Every time I talk about conversion optimization with my clients, I’m asked the same question: ‘Do those details really make a difference?’ I know. We are talking about small adjustments that seem so minimal it’s almost beyond belief that they can make a difference. The word optional next to a field in a fill-in form, a call-to-action button, a line of micro-copy at checkout. Just details, right? Nothing could be further from the truth. It is precisely those details that determine whether your visitor crosses the finish line. This is especially true for 7 or 8 figure e-commerce sites, because even half a percent change in conversion rate can mean a few hundred thousand dollar change in yearly revenue.
It seems like everyone wants A/B testing these days. Unfortunately, it doesn’t always make sense. It might even be a waste of your time (and visitors). Don’t get me wrong, we love A/B testing. We do it all the time. But only when it makes sense for our clients.
Are you doing a complete redesign of your site, or planning a redesign soon? Maybe you want more conversions and you think that a redesign is the solution? I am afraid I have bad news. The chances are good that your new site will make little or no difference. It might even cause your conversions to plummet. For a 7 or 8 figure e-commerce store, too much change at once can kill your conversions. Keep Reading
Checkout abandonment (aka cart abandonment) means that you’re losing a visitor in the cart or checkout of your site.
Actually, you’re not losing just a visitor. You’re losing a buyer. Think about it. They’ve added something to their cart and many of them have even proceeded to the checkout. They weren’t your average visitor anymore. These people wanted to BUY something from you. And yet, they didn’t.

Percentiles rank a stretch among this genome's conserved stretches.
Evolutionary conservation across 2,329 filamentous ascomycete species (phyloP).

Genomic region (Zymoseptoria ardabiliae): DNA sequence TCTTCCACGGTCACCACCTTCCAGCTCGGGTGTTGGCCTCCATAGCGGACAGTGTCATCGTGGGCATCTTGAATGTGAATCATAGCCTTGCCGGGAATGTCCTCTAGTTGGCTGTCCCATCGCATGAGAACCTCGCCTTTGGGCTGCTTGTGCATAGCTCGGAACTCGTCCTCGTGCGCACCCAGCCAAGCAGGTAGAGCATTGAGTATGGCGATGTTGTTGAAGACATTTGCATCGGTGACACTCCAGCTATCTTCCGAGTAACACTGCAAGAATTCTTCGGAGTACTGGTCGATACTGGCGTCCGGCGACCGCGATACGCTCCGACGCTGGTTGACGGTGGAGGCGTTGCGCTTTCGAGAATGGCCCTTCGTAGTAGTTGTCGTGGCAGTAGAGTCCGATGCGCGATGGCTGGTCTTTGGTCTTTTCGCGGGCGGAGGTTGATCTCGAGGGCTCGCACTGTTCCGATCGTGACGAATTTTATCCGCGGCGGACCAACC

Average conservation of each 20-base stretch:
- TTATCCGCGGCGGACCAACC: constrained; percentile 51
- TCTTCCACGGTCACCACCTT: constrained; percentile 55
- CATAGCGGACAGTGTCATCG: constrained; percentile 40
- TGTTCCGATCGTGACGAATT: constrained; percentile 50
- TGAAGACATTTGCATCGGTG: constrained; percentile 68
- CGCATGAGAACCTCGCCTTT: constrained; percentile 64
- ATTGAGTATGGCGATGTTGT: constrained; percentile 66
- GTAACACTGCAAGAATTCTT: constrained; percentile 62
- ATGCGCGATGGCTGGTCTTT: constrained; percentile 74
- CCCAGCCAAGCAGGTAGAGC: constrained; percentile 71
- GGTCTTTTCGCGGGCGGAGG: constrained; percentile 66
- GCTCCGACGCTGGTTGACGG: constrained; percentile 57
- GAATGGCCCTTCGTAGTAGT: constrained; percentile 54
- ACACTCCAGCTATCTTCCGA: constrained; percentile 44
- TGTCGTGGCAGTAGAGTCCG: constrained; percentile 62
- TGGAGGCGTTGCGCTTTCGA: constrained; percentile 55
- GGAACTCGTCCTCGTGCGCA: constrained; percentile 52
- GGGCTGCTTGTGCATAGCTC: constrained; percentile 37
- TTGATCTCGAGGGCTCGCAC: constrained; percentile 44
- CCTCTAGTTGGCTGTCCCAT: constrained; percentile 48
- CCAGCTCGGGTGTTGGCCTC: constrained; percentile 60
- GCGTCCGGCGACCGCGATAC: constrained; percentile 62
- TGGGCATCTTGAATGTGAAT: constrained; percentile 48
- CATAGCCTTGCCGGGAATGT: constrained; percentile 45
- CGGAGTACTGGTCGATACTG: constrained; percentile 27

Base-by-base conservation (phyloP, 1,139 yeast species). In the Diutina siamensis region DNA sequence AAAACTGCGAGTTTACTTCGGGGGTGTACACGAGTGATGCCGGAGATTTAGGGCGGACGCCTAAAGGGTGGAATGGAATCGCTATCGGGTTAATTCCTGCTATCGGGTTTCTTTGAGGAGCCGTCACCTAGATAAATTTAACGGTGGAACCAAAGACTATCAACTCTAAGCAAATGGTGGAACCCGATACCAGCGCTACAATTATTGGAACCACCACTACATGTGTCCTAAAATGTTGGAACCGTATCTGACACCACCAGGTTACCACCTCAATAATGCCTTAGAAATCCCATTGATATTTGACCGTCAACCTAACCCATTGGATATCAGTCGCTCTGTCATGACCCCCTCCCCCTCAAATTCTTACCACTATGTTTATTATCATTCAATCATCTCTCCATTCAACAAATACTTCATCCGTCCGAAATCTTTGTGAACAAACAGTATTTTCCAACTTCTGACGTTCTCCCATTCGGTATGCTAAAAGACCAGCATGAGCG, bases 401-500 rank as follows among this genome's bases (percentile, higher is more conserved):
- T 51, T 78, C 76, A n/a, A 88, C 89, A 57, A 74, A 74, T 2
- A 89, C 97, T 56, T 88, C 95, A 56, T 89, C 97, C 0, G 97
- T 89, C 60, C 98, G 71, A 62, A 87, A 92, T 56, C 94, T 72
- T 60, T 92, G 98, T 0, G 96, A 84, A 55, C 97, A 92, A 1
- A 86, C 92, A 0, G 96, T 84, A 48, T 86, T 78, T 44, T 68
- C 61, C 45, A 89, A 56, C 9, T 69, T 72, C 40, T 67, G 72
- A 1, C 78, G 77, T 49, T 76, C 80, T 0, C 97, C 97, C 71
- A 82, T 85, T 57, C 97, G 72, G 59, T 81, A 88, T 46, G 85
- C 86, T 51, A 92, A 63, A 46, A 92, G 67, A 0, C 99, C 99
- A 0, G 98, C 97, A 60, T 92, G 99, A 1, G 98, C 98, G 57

According to a recent study by the Baymard Institute, a sad 68% of all e-commerce visitors abandon their shopping cart. That’s almost unbearable. On average, more than two-thirds of all visitors go through the trouble of finding the right product, adding it to their cart, maybe even starting the checkout, but still don’t complete the purchase.
Forms are essential in any checkout. And yet so many people get it wrong. And that causes customer drop off.
Waste. Anyone who gets to your form is no longer just a visitor, they’re a buyer.
Each improvement that you make in your checkout form will have a significant impact on your revenue. In my opinion, it just takes five steps to create the best-converting checkout form.
You will get two different answers to the questions ‘what is an average/good conversion rate for e-commerce?’ First, the answer to what an average conversion rate is according to research. And then the answer to what a good conversion rate is.
Ecommerce Conversion Rates by Industry
Conversion optimisation is often approached incorrectly… In this article, I’ll show you how not to do it. But more importantly, how it must be done. Step by step.
Do you recognise yourself? You read an article in which Company X increased its conversion rate by 50%, by changing the colour of the call-to-action button from red to orange. You happen to have red buttons on your site as well. So you set up an A/B test to see whether orange buttons would work better for you. In the worst case, you don’t even do an A/B test and you just make all your buttons orange in a hurry. Let the money roll in!